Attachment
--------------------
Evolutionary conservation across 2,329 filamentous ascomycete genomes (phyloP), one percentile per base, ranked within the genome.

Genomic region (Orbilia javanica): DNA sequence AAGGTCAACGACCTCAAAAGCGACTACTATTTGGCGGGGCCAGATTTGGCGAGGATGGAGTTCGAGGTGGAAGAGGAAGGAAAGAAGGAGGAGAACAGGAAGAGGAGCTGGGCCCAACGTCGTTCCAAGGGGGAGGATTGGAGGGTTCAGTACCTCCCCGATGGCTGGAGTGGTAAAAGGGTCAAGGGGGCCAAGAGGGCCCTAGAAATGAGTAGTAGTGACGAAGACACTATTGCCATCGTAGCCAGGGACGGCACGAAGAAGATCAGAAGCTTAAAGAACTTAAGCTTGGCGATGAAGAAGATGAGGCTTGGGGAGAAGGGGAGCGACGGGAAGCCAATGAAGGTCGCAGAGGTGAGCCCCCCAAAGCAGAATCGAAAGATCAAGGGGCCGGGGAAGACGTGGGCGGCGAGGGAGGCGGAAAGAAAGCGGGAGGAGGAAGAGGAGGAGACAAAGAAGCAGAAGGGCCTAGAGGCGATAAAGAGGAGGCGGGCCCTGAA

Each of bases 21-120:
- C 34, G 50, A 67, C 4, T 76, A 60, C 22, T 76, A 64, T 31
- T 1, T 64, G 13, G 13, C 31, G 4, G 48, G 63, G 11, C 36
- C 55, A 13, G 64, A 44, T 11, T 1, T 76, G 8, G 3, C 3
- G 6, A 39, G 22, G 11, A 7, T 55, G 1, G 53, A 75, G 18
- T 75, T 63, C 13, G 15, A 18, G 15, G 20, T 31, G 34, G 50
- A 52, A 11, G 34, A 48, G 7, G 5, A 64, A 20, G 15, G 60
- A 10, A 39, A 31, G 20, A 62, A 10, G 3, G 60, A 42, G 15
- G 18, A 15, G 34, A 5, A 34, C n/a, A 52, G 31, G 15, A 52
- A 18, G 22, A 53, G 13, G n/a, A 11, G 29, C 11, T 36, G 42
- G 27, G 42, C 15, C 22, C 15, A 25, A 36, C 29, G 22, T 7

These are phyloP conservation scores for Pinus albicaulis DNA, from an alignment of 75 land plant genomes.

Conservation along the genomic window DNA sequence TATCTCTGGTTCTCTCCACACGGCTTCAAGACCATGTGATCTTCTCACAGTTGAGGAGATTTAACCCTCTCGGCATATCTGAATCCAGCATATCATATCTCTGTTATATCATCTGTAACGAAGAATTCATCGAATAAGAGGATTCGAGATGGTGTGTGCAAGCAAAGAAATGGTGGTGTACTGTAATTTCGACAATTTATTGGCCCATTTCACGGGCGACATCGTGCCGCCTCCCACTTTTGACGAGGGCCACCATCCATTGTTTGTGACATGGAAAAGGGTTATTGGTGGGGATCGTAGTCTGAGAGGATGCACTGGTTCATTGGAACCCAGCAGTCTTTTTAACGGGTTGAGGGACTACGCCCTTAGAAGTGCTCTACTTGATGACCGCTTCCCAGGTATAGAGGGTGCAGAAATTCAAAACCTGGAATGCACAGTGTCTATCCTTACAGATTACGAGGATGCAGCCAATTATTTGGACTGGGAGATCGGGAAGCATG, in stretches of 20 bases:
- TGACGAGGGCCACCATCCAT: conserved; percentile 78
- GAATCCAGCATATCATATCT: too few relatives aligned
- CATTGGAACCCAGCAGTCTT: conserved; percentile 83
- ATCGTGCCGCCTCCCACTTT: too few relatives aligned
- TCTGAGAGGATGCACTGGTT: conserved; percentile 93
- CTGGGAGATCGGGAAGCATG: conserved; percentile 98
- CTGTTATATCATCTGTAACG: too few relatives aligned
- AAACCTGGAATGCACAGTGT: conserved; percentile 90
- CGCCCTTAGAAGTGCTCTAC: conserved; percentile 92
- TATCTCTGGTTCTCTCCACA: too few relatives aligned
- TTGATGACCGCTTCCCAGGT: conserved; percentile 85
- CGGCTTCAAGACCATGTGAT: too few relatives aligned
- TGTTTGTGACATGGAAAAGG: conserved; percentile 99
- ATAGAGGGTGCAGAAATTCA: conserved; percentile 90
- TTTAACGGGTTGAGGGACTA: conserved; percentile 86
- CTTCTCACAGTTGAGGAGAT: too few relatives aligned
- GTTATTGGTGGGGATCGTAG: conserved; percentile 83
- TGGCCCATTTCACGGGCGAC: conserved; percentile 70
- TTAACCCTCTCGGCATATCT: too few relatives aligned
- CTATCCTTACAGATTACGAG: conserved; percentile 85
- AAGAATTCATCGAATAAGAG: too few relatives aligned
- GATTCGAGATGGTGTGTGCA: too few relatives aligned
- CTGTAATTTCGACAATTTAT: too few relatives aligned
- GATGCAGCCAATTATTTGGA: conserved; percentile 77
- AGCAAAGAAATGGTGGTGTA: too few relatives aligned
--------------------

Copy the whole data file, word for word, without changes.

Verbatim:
Evolutionary conservation across 2,329 filamentous ascomycete genomes (phyloP), one percentile per base, ranked within the genome.

Genomic region (Orbilia javanica): DNA sequence AAGGTCAACGACCTCAAAAGCGACTACTATTTGGCGGGGCCAGATTTGGCGAGGATGGAGTTCGAGGTGGAAGAGGAAGGAAAGAAGGAGGAGAACAGGAAGAGGAGCTGGGCCCAACGTCGTTCCAAGGGGGAGGATTGGAGGGTTCAGTACCTCCCCGATGGCTGGAGTGGTAAAAGGGTCAAGGGGGCCAAGAGGGCCCTAGAAATGAGTAGTAGTGACGAAGACACTATTGCCATCGTAGCCAGGGACGGCACGAAGAAGATCAGAAGCTTAAAGAACTTAAGCTTGGCGATGAAGAAGATGAGGCTTGGGGAGAAGGGGAGCGACGGGAAGCCAATGAAGGTCGCAGAGGTGAGCCCCCCAAAGCAGAATCGAAAGATCAAGGGGCCGGGGAAGACGTGGGCGGCGAGGGAGGCGGAAAGAAAGCGGGAGGAGGAAGAGGAGGAGACAAAGAAGCAGAAGGGCCTAGAGGCGATAAAGAGGAGGCGGGCCCTGAA

Each of bases 21-120:
- C 34, G 50, A 67, C 4, T 76, A 60, C 22, T 76, A 64, T 31
- T 1, T 64, G 13, G 13, C 31, G 4, G 48, G 63, G 11, C 36
- C 55, A 13, G 64, A 44, T 11, T 1, T 76, G 8, G 3, C 3
- G 6, A 39, G 22, G 11, A 7, T 55, G 1, G 53, A 75, G 18
- T 75, T 63, C 13, G 15, A 18, G 15, G 20, T 31, G 34, G 50
- A 52, A 11, G 34, A 48, G 7, G 5, A 64, A 20, G 15, G 60
- A 10, A 39, A 31, G 20, A 62, A 10, G 3, G 60, A 42, G 15
- G 18, A 15, G 34, A 5, A 34, C n/a, A 52, G 31, G 15, A 52
- A 18, G 22, A 53, G 13, G n/a, A 11, G 29, C 11, T 36, G 42
- G 27, G 42, C 15, C 22, C 15, A 25, A 36, C 29, G 22, T 7

These are phyloP conservation scores for Pinus albicaulis DNA, from an alignment of 75 land plant genomes.

Conservation along the genomic window DNA sequence TATCTCTGGTTCTCTCCACACGGCTTCAAGACCATGTGATCTTCTCACAGTTGAGGAGATTTAACCCTCTCGGCATATCTGAATCCAGCATATCATATCTCTGTTATATCATCTGTAACGAAGAATTCATCGAATAAGAGGATTCGAGATGGTGTGTGCAAGCAAAGAAATGGTGGTGTACTGTAATTTCGACAATTTATTGGCCCATTTCACGGGCGACATCGTGCCGCCTCCCACTTTTGACGAGGGCCACCATCCATTGTTTGTGACATGGAAAAGGGTTATTGGTGGGGATCGTAGTCTGAGAGGATGCACTGGTTCATTGGAACCCAGCAGTCTTTTTAACGGGTTGAGGGACTACGCCCTTAGAAGTGCTCTACTTGATGACCGCTTCCCAGGTATAGAGGGTGCAGAAATTCAAAACCTGGAATGCACAGTGTCTATCCTTACAGATTACGAGGATGCAGCCAATTATTTGGACTGGGAGATCGGGAAGCATG, in stretches of 20 bases:
- TGACGAGGGCCACCATCCAT: conserved; percentile 78
- GAATCCAGCATATCATATCT: too few relatives aligned
- CATTGGAACCCAGCAGTCTT: conserved; percentile 83
- ATCGTGCCGCCTCCCACTTT: too few relatives aligned
- TCTGAGAGGATGCACTGGTT: conserved; percentile 93
- CTGGGAGATCGGGAAGCATG: conserved; percentile 98
- CTGTTATATCATCTGTAACG: too few relatives aligned
- AAACCTGGAATGCACAGTGT: conserved; percentile 90
- CGCCCTTAGAAGTGCTCTAC: conserved; percentile 92
- TATCTCTGGTTCTCTCCACA: too few relatives aligned
- TTGATGACCGCTTCCCAGGT: conserved; percentile 85
- CGGCTTCAAGACCATGTGAT: too few relatives aligned
- TGTTTGTGACATGGAAAAGG: conserved; percentile 99
- ATAGAGGGTGCAGAAATTCA: conserved; percentile 90
- TTTAACGGGTTGAGGGACTA: conserved; percentile 86
- CTTCTCACAGTTGAGGAGAT: too few relatives aligned
- GTTATTGGTGGGGATCGTAG: conserved; percentile 83
- TGGCCCATTTCACGGGCGAC: conserved; percentile 70
- TTAACCCTCTCGGCATATCT: too few relatives aligned
- CTATCCTTACAGATTACGAG: conserved; percentile 85
- AAGAATTCATCGAATAAGAG: too few relatives aligned
- GATTCGAGATGGTGTGTGCA: too few relatives aligned
- CTGTAATTTCGACAATTTAT: too few relatives aligned
- GATGCAGCCAATTATTTGGA: conserved; percentile 77
- AGCAAAGAAATGGTGGTGTA: too few relatives aligned